14. Don't ever hesitate to be 'that guy' @John N i really do appreciate the feedback. You gotta try a lot harder than that to hurt the one feeling I have left. Thankfully the welds aren't all as bad as they seem from the pic. I'm still trying to figure out how to make stick welds look pretty, but I know how to burn them in pretty well. I've run it up to max for that jack a few times, starting with wood and working up to cold steel. Definitely wearing PPE and feeling a bit of pucker factor the whole time. No creaks or pops yet, but it'll be quite a while until I have any type
  15. It's 6" in between the uprights, and 24" to the top of them. Base is 8" deep. I used 2" square x 1/4" tubing for all of the structural pieces. The top crossmember is set to a comfortable working height for the jack, I could have easily cut a couple of inches off of the uprights without causing an issue.
  16. Good to know. The hunk he gave me is absolutely gorgeous. I'd hate to see it fade out. Thanks!
  17. I'm not going to be much help on that I'm afraid. I'm a blown burner guy. I believe using MIG tips as gas jets is pretty standard though.
  18. 3mm (11 gauge here in the states) is what I've used in mine with no issues. Personally I think the insulation and refractory is far more important than the shell. My next one will probably be built with something even thinner.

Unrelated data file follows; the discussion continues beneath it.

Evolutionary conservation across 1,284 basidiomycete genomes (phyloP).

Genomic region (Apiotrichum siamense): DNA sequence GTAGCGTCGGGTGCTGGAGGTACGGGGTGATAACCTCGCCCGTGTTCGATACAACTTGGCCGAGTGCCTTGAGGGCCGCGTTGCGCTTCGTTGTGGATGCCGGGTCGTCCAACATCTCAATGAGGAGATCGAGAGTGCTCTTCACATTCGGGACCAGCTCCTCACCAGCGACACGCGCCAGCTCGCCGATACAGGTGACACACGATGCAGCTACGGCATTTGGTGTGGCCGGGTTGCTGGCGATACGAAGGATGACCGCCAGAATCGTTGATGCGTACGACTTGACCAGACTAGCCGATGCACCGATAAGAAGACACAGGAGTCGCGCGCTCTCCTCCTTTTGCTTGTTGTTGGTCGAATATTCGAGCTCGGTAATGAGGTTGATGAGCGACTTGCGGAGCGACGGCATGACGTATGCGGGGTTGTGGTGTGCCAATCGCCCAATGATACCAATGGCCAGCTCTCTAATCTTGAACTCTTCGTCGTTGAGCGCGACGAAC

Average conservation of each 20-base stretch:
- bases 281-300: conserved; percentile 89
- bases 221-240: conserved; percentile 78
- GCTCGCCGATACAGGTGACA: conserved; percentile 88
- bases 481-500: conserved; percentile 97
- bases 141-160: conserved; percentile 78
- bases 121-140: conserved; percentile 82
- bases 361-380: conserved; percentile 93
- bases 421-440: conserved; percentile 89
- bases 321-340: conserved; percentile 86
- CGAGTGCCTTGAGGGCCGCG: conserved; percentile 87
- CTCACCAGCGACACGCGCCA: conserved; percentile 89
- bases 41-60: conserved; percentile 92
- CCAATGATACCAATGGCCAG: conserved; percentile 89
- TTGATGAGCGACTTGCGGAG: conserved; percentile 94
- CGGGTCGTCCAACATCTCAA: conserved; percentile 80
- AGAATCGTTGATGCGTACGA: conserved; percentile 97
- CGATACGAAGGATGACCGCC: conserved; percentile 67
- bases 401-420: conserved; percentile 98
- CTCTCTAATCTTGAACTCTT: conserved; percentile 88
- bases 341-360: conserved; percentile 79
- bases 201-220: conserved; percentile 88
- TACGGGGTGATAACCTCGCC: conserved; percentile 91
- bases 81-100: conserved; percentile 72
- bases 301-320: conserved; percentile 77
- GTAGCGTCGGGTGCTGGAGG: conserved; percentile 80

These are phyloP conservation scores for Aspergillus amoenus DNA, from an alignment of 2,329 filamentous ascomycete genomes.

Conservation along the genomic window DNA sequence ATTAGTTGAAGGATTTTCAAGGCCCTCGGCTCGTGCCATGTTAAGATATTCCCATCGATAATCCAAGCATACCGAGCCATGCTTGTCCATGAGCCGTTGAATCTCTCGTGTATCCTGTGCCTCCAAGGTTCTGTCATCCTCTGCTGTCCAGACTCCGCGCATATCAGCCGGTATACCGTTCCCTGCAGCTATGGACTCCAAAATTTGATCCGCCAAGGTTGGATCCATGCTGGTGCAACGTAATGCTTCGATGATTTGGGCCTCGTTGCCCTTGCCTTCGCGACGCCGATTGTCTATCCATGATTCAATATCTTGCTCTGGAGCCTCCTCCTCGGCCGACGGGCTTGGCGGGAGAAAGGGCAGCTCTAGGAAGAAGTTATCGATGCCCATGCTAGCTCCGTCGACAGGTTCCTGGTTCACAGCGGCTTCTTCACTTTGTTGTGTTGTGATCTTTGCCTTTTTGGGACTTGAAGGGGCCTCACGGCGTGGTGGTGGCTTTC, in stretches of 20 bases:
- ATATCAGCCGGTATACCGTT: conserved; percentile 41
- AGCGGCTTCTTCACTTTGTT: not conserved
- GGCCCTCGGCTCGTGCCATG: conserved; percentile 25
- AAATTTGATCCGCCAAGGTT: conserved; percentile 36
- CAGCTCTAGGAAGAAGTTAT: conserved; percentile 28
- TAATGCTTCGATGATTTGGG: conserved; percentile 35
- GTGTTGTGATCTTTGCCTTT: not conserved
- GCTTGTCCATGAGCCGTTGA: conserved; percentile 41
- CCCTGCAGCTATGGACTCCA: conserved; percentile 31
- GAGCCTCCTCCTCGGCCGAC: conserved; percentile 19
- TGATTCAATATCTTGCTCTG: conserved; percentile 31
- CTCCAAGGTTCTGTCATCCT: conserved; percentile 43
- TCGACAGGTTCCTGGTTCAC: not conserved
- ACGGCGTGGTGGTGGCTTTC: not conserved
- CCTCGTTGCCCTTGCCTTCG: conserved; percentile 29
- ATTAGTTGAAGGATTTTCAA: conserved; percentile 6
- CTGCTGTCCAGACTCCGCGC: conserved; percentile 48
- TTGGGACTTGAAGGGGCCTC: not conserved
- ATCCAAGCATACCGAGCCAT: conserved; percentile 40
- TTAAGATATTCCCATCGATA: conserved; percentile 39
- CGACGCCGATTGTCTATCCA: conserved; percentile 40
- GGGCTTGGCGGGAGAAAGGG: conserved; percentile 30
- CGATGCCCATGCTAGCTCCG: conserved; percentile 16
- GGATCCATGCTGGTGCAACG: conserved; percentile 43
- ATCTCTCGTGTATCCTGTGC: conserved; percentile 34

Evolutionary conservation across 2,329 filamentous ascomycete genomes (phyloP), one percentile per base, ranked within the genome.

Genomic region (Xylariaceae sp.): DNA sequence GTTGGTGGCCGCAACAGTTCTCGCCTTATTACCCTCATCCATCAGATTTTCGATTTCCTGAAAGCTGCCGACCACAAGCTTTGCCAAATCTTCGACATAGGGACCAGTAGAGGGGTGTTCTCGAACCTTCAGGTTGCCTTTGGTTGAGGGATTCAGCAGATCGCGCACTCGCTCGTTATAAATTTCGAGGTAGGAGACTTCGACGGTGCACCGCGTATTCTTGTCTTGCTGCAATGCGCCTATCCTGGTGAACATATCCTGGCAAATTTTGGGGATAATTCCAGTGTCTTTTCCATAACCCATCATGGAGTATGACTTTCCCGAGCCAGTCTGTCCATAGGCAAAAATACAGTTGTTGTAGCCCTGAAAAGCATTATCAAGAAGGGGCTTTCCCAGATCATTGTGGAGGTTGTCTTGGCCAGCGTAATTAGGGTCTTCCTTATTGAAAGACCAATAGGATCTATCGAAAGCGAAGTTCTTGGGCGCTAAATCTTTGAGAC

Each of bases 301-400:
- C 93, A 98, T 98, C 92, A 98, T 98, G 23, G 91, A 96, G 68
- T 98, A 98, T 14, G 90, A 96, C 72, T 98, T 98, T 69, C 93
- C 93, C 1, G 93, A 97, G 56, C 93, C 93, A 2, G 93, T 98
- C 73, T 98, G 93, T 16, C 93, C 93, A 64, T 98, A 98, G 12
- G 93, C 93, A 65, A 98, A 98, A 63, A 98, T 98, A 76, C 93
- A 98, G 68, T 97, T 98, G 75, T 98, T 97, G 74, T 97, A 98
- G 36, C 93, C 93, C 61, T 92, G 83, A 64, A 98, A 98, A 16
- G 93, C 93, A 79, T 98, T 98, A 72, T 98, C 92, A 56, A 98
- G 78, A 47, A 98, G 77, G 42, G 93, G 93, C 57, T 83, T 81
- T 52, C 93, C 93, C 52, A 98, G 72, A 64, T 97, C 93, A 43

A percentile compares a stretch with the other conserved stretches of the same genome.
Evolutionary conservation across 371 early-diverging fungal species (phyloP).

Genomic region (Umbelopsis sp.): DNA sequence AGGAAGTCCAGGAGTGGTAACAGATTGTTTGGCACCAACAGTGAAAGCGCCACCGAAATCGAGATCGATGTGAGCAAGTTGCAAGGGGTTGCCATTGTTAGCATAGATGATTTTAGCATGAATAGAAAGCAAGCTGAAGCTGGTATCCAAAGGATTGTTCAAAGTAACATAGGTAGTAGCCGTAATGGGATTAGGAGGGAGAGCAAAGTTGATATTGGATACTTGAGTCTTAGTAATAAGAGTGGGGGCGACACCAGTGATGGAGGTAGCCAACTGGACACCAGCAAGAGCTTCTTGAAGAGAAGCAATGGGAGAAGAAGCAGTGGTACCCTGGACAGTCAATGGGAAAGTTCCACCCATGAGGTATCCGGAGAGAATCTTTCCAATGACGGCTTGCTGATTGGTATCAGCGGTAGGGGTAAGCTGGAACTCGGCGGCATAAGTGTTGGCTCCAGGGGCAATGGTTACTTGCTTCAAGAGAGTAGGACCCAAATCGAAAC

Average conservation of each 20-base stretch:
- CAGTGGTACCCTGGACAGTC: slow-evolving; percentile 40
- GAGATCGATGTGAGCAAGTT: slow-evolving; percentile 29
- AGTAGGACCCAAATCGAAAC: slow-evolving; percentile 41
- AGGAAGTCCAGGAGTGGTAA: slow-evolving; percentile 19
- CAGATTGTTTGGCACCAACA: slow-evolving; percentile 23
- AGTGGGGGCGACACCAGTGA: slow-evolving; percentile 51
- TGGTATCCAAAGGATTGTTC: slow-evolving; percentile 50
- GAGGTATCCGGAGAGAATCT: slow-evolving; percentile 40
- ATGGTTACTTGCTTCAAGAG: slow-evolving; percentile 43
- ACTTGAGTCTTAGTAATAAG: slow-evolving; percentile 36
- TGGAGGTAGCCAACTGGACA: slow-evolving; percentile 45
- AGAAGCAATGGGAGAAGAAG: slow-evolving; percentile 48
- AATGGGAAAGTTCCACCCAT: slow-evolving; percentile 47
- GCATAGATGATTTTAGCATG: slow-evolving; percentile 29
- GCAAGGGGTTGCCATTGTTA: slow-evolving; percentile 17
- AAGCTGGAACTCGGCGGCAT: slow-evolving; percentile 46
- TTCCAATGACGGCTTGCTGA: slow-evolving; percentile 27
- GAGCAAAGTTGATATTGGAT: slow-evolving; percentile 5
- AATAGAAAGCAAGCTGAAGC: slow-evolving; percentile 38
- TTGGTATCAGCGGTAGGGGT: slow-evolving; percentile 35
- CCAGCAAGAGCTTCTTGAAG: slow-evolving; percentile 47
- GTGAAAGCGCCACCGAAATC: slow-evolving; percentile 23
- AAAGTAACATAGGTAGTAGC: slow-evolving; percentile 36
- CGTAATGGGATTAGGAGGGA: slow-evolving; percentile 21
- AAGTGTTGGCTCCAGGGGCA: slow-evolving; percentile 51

19. Appreciate it Garry. I'll go ahead and start baking it. Thanks again!
  20. I've never worked with it before, but a buddy of mine gave me a chunk that he wants on a blade I'm restoring for him. I don't really want to try to stabilize it if it's not a wood that will benefit at all.
  21. Somebody remind me to never take on a restoration project on a production blade again. I got everything taken apart and started to clean up the blade. The amount of low spots on the "flats" is incredible. I thought about just blending everything by hand and buffing the hell out of it but couldn't bring myself to do it. Looks like I have a lot of hand sanding in my future, and I'll probably have to refit the guard after I'm done.
  22. Finally got the frame for a little bottle jack press tacked together. (Professional welders may want to stop looking here! ) I doubt that my little manual jack is going to cut it for long. I'll probably upgrade to an air/hydraulic if everything works as planned. Should be sized to take the 20 ton from Harbor Freight that seems to be popular for these types of presses. I still need to take a couple more passes over the critical welds, and get the die holders in place. Then take it for a test spin and see what happens.
  23. That was going to be my other suggestion, lol. I like Geoff's method. Never would have thought of that myself.
  24. I hope you're using a hard backer that let's you keep your hands in a comfortable position. Doesn't sound like you are though . I do most of my sanding with a piece of 3/4" x 5/16" flat bar. it keeps a small enough surface area on the workpiece to allow me to use some significant downpressure to get the paper to cut properly. Also, make sure you're using your paper like a consumable. It's easy to want to make each piece last as long as you can, but the only thing you end up making last longer is the hand sanding session!